The Commonwealth Partnerships for Antimicrobial Stewardship scheme, funded by the UK Department for Health and Social Care’s Fleming Fund, funded 14 projects under the Extension programme. These projects ran until June 2022 and worked in the following eight countries: Ghana, Kenya, Malawi, Nigeria, Sierra Leone, Tanzania, Uganda, and Zambia.
CwPAMS aims to leverage the expertise of UK health institutions and technical experts to strengthen the capacity of the national health workforce and institutions in Commonwealth countries to address antimicrobial resistance (AMR) challenges. More information on CwPAMS and the projects funded in the first round of the grant programme is available here.
Grants allocated under the CwPAMS extension placed a central focus on antimicrobial stewardship (AMS) and on developing pharmacy expertise and capacity whilst incorporating and expanding the findings from other infection prevention and control initiatives and strengthening capacity of using clinical microbiology data.
The programme involved Health Partnerships operating in the following 8 countries:
The programme’s aims were to achieve:
These aims were addressed through:
KamCamWIMN – Antimicrobial Stewardship and Infection Prevention Control
Establish a Sustainable Centre of Excellence for Integrated AMS and IPC at Makerere University Hospital
Capacity Sharing for Antimicrobial Stewardship through the Medicines and Therapeutic Committee at Jinja Regional Referral Hospital
Scaling-up interventions for strengthening antimicrobial stewardship in Wakiso district
Enhancing Capacities of Healthcare Providers in the Practice of Antimicrobial Stewardship Programmes: The Role of Local Data and Safe Medicine Practices
Strengthening Antimicrobial Stewardship through improving surveillance and building sustainable capacity and capability in Ledzokuku Krowor Municipal Assembly [LEKMA] Hospital and LEKMA polyclinic
Development and Institution of Antimicrobial Stewardship in the University Hospital, Knust
Developing optimal antimicrobial stewardship capacity and practice in rural and peri-urban healthcare settings in Zambia
Developing Reliable Systems and Practices for Antimicrobial Stewardship in a Hospital Setting in Eastern Province, Zambia: Modelled on Scottish-Ghana AMS programme
Institutionalising AMS at Connaught Hospital
Kakamega and Cambridge Partnership – Working to strengthen Antimicrobial Stewardship at Kakamega County Teaching and Referral Hospital
Building the KCMC-NHCFT antimicrobial stewardship partnership
Training pharmacists as antimicrobial stewardship leads in Malawi
Building capacity of healthcare workers for AMS at a university teaching hospital in Lagos
The Fleming Fund is a UK aid programme, helping low- and middle-income countries tackle antimicrobial resistance (AMR). Its aim is to improve the surveillance of AMR and generate relevant data that is shared nationally and globally.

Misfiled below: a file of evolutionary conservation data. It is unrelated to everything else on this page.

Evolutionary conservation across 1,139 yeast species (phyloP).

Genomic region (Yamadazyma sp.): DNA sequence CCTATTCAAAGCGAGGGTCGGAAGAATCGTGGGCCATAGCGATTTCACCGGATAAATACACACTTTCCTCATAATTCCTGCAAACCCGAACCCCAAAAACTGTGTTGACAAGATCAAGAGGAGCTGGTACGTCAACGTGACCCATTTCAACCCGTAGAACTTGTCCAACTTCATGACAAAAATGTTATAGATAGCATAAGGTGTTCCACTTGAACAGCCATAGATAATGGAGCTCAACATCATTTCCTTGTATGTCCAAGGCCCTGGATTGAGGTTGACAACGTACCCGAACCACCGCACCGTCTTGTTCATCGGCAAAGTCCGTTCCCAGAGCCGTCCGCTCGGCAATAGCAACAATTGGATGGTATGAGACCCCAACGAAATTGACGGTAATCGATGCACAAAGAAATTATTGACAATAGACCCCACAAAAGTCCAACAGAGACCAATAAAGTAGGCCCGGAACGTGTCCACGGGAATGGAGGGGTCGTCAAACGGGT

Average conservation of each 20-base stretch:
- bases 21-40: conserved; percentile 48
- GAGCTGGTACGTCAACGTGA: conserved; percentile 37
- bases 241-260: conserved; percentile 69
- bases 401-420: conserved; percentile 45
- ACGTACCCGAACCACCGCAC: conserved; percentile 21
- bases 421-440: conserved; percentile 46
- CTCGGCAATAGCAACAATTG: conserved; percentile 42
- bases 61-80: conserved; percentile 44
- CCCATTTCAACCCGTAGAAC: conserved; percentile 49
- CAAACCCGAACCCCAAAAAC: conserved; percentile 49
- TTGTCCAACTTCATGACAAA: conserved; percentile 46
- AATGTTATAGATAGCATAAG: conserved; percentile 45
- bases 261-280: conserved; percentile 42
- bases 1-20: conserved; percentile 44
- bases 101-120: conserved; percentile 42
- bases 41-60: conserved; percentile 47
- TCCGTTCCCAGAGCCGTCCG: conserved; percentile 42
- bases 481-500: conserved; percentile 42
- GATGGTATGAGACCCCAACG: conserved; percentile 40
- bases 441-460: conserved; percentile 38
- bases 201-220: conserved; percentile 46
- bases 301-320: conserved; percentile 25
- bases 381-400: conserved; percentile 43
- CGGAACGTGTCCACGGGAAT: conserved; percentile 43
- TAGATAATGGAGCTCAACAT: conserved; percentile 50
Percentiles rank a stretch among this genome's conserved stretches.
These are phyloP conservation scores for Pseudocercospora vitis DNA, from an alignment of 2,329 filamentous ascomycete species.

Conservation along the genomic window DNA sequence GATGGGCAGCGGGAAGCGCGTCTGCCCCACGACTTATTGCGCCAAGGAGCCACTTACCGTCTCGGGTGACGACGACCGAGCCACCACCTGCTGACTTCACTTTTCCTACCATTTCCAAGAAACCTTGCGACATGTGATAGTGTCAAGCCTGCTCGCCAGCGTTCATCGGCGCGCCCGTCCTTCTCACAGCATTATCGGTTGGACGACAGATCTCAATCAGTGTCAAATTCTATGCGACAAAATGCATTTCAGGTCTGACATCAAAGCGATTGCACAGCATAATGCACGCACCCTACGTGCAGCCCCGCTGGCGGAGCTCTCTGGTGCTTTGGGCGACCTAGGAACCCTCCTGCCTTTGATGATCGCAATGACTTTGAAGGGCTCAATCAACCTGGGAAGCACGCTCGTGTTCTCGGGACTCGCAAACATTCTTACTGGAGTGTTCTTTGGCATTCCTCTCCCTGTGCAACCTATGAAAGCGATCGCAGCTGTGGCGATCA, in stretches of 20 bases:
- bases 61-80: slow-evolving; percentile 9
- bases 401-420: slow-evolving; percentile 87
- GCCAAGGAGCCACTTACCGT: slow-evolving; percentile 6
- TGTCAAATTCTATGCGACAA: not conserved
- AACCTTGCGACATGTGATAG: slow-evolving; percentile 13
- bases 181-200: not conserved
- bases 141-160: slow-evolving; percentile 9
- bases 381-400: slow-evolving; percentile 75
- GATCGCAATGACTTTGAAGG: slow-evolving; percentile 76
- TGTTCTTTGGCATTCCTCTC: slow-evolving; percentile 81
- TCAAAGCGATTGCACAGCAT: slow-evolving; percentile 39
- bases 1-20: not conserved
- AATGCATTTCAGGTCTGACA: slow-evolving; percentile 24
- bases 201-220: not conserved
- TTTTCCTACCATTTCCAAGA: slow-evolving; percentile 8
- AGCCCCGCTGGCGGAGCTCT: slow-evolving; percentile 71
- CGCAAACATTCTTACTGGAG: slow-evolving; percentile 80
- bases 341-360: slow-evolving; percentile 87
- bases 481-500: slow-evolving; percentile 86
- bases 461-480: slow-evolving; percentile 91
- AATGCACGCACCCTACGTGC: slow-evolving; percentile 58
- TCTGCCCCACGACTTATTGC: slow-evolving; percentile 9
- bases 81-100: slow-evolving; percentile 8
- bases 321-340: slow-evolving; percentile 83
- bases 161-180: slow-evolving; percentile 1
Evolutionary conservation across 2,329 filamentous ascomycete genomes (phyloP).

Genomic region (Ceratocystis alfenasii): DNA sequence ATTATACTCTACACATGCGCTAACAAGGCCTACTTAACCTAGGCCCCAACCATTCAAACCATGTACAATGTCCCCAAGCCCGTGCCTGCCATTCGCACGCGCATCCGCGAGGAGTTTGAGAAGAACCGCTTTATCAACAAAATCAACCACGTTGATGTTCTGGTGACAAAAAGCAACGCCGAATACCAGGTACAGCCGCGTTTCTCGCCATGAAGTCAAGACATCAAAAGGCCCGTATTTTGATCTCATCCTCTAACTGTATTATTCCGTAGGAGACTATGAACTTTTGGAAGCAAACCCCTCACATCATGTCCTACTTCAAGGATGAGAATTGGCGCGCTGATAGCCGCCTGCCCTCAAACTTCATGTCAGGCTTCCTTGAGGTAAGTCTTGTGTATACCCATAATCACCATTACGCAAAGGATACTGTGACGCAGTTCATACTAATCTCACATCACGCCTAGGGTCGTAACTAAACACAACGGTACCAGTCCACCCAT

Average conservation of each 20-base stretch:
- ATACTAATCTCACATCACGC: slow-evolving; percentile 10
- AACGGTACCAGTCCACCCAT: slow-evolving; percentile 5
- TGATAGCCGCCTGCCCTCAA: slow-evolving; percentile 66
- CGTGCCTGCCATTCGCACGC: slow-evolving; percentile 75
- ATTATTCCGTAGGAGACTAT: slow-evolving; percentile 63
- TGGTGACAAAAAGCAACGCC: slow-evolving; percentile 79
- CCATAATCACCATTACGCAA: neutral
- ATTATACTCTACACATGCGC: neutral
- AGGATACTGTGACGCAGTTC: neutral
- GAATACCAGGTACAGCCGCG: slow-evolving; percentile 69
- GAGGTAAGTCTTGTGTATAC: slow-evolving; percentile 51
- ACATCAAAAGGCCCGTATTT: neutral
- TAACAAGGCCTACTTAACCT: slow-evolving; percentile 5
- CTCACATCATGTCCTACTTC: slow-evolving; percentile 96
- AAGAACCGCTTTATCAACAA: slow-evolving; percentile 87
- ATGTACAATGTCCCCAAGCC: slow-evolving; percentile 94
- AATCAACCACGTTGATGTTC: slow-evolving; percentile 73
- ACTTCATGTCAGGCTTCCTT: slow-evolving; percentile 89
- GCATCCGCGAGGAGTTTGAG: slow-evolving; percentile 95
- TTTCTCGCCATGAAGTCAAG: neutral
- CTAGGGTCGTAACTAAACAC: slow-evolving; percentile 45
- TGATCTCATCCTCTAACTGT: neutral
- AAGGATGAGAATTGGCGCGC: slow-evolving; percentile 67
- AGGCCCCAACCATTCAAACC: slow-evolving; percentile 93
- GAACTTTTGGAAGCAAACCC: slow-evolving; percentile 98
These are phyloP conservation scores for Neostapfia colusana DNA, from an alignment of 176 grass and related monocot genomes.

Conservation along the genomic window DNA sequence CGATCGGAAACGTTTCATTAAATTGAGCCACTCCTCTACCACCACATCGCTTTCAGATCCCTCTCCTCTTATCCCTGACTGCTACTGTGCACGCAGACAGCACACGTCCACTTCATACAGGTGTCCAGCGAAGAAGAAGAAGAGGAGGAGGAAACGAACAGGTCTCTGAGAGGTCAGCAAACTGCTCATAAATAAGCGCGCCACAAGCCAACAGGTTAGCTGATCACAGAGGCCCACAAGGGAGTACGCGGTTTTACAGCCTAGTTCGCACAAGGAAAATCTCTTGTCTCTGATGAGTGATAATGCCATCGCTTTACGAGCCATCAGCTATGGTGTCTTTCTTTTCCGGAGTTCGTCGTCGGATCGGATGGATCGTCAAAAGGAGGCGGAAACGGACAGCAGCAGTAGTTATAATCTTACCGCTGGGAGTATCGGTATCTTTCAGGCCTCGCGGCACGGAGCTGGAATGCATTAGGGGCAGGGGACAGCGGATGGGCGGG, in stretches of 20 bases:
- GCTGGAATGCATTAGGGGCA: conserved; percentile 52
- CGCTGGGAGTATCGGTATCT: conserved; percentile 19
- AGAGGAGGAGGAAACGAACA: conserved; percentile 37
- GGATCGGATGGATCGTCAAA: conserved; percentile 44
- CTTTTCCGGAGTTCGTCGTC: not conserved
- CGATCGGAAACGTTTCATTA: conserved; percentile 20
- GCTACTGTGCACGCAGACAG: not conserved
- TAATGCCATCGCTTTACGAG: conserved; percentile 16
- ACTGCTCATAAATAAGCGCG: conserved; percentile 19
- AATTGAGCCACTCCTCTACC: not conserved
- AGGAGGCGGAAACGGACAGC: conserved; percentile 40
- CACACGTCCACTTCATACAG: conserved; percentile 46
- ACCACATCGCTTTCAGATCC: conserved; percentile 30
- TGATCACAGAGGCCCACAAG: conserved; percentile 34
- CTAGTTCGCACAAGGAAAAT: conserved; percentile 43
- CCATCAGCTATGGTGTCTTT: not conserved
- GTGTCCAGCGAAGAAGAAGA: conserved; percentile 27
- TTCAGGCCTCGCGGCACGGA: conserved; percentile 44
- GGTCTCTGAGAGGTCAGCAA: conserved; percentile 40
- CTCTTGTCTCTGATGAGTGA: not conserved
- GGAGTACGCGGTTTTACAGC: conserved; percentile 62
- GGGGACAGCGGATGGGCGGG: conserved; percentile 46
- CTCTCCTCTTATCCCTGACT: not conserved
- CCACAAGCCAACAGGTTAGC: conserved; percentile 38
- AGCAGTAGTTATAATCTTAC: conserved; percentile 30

The Commonwealth Pharmacists Association (CPA) is a UK-based charity that advances health, promotes well-being and improves medicines-related education and use for the benefit of the Commonwealth. By supporting the development of safe and effective systems of medicines management, maximising the skill level and encouraging the better utilization of the pharmacy workforce, the CPA seeks to encourage the optimisation of medicines and health-related advice given to the public, with the aim of improving health outcomes and reducing health inequalities throughout the Commonwealth.
AMR poses a catastrophic threat to us all and yet until recently it has remained a neglected area of global health.
A number of factors can increase the spread of resistant microorganisms. For example, antimicrobial drugs are often used unnecessarily, which increases the risk that microorganisms can become resistant, survive and multiply. In 2016, 490,000 people developed multi-drug resistant TB, and drug resistance is starting to complicate the fight against HIV and malaria as well.
The independent Review on antimicrobial resistance estimated that,
at least 700,000 deaths each year globally are attributable to drug resistance to infections including bacterial infections, malaria and HIV/AIDS.
Unless action is taken, it is thought the burden of deaths from AMR could balloon to 10 million lives each year by 2050 and cost the global economy up to $100 trillion US Dollars.
It is estimated that 5000 deaths are already caused every year in the UK alone because antibiotics no longer work for some infections.
Rising drug resistance is a global hazard and if we do not tackle it, every day procedures such as caesarean sections, cancer therapy, and hip replacements will become extremely dangerous.
Antimicrobial resistance poses a catastrophic threat to us all and yet until recently it has remained a neglected area of global health. At THET we believe that working in partnerships is the best way to strengthen health systems both at home and overseas.
Ben Simms - CEO, THET
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